We often exchanged our publications. He often gave me critical but very helpful comments when I sent him my manuscripts. When I revisited UHM, usually to attend a conference, he was always very kind to me, inviting me to dinner or lunch.

My colleagues and I have spent two years translating his monumental work, The Austronesian Languages (2013) into Chinese. It will come out in print at Linking Publishing Company in Taipei in a few months. It is a pity that Blust did not live long enough to see its publication.

I’m indebted to Blust for advocating the great linguistic value of Formosan languages. Study of Formosan languages is my lifetime engagement, and my work has been recognized in Taiwan with awards of great honor, including the Presidential Science Prize, and as an honorable member of the Linguistic Society of America. Blust played a crucial role in my career.

All of us in Austronesian studies have great respect for Blust’s scholarship, personality, and great academic contributions. I’ll miss him; he was a great friend and colleague.
Dr. Paul Jen-kuei Li, Research Fellow
Institute of Linguistics
Academia Sinica

Bob Blust was clearly a brilliant scholar. And yet if that was all that he was, this piece would have been much easier to write, because I would not have to grapple with these complex emotions of losing more than just some person I looked up to. Dr Blust was much more than that.

In 2010, when I first began grad school in Hawai‘i, Dr Blust must have been the first face I saw in the department, unsurprisingly, given how much he was around the department, and how much he gave to it in his lifetime. In many ways, Dr Blust was the department. I was nervous about settling in, but he gave me the warmest welcome, and I somehow knew that everything was going to be okay.

I took just about every class that Dr Blust offered, given in part my interest in Austronesian languages as well as my fascination with being taught by a human encyclopaedia. He had high expectations of us and would not stand for nonsense. My classmate and I remember him chiding her for asking a language consultant from Papua New Guinea how to say ‘cow’ in the language we were working on for field methods, because “cows are not indigenous to the place!” We had to stifle a laugh, but Dr Blust was very serious about it. This is not to say that he was not encouraging, because he was supportive through and through. My working paper that I developed under Dr Blust examined the individual lines of evidence (linguistics, archaeology, genetics) for and against the Out-of-Taiwan hypothesis in establishing the Austronesian homeland. He was cautious, because working papers that did not utilize primary linguistic evidence were not the norm, but seeing how badly I wanted to pursue the topic, he made sure that I had the help and support of his colleagues in anthropology and biology, and provided a valuable sounding board, while I slowly pieced together this dream paper I had in mind. He did not necessarily have a reputation for patience, but when it came to helping us realize the work that we wanted to do, he was a very different person.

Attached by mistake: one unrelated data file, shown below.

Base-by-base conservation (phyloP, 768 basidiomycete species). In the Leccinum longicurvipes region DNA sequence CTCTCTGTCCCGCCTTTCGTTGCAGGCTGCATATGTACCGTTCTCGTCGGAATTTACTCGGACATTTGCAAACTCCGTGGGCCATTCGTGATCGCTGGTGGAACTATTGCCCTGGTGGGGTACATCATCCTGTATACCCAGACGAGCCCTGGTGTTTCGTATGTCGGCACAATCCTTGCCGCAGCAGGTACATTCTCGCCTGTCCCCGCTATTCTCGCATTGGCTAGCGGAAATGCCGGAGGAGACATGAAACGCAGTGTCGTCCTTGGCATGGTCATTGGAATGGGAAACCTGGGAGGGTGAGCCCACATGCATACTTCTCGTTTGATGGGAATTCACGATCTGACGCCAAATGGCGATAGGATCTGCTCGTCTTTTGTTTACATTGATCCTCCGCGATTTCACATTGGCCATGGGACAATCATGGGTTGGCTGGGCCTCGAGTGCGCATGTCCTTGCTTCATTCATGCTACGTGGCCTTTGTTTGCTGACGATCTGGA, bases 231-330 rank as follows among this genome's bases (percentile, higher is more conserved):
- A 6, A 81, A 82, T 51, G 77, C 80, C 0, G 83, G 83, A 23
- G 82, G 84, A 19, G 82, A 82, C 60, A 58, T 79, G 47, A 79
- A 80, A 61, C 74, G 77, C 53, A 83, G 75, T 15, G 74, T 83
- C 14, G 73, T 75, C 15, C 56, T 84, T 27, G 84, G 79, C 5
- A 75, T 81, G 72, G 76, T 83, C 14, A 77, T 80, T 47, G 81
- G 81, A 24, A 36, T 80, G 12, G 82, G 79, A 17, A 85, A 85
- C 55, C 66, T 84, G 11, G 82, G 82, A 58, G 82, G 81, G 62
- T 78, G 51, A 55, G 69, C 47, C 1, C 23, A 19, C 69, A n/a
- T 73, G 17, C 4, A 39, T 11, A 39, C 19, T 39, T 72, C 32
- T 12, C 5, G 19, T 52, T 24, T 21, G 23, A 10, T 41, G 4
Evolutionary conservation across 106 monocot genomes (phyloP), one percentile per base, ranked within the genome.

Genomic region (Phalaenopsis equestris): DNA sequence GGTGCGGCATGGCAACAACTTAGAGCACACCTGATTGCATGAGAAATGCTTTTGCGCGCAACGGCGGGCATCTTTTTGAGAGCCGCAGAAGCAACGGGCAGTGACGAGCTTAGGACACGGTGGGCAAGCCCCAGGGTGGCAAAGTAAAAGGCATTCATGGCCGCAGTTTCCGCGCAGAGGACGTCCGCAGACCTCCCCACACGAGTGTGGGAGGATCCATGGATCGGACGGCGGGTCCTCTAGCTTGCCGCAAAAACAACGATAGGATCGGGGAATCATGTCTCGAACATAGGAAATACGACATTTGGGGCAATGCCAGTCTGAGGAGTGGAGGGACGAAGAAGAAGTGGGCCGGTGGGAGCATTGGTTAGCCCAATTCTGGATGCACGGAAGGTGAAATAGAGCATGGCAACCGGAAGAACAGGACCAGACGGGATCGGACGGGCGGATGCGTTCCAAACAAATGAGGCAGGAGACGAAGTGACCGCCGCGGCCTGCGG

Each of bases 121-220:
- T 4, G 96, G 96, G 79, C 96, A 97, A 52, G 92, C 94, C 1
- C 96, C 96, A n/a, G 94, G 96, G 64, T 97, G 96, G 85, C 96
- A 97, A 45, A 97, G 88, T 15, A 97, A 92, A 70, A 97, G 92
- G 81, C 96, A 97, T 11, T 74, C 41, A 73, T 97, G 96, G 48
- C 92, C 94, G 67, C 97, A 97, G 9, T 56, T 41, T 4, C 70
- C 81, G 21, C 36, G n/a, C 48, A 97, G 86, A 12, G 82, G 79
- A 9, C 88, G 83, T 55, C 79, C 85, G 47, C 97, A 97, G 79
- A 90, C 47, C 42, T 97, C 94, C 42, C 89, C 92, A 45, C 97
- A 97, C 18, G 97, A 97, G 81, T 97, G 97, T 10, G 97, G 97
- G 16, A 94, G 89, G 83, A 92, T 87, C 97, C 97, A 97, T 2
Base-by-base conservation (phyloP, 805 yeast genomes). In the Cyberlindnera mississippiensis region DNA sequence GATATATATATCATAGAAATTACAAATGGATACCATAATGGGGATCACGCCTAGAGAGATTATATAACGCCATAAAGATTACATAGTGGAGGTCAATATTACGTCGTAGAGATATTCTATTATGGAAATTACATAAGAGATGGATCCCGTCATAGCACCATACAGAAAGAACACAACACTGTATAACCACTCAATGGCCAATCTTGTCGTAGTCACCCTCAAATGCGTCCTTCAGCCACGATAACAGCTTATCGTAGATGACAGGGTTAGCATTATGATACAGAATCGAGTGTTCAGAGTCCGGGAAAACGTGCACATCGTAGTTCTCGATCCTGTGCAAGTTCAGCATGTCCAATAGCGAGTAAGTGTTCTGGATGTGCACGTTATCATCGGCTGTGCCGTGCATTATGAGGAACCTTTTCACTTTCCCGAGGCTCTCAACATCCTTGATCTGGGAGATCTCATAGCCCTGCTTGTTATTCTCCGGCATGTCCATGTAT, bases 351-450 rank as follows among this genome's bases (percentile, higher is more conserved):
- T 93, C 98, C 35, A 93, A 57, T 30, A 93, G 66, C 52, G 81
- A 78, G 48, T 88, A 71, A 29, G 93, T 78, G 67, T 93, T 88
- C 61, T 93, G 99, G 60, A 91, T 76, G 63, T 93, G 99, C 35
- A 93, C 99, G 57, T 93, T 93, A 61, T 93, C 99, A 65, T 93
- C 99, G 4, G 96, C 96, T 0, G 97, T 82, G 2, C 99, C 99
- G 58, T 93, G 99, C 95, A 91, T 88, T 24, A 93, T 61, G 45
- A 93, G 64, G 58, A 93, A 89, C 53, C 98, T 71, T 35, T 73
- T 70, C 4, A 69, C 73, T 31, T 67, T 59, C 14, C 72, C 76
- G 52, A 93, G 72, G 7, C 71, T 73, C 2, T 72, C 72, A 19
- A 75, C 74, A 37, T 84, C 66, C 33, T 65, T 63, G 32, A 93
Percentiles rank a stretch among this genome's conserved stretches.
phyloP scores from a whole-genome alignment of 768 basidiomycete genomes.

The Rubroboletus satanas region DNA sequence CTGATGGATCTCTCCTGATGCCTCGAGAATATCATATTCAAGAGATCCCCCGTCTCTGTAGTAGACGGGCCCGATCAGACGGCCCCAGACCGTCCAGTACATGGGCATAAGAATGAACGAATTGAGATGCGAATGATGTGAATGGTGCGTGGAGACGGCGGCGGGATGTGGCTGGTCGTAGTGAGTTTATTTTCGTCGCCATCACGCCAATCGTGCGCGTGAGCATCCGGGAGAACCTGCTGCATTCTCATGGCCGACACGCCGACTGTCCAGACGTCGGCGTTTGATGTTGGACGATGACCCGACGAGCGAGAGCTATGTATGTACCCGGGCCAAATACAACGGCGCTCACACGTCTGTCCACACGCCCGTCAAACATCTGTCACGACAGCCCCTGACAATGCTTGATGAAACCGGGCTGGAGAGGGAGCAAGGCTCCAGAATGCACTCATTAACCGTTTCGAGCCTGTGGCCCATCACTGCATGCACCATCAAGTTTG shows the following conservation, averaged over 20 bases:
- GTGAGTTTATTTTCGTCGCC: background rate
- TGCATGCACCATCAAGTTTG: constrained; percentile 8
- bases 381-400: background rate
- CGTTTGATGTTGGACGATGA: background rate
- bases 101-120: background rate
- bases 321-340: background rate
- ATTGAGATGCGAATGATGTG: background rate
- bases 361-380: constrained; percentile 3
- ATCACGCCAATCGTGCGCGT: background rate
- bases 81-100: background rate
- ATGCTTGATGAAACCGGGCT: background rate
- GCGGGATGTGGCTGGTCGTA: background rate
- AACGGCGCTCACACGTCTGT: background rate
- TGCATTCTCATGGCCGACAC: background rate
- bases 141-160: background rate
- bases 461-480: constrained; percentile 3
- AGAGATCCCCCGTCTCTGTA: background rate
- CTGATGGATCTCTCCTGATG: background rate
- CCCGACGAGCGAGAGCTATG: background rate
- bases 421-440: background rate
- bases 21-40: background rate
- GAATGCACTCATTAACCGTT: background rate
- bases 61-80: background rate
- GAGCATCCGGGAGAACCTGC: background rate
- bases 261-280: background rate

He devoted his time and energy to us in a way that many people didn’t. My place was a rental just a few houses from his, along Metcalf. I cannot count the number of times I bumped into him, as he was taking out the evening’s trash and I was on the way home from campus. The duration of our impromptu meetings ranged from five minutes, when we conversed about the rabbits in his home or the piano, which his daughter, Jasmine, played beautifully, to an hour, when he discussed with me issues concerning Austronesian languages, conundrums in comparative linguistics, and where I had gone so wrong in my problem sets. Often times, dusk would arrive, the streetlights would come on, and we would realize that time had passed so quickly. These moments with Dr Blust, painful as they are at his loss, stay etched in my treasured memories. Some grief never go away, and this is one of them.
Dr. Nala Lee, Assistant Professor
English Language & Literature Department
National University of Singapore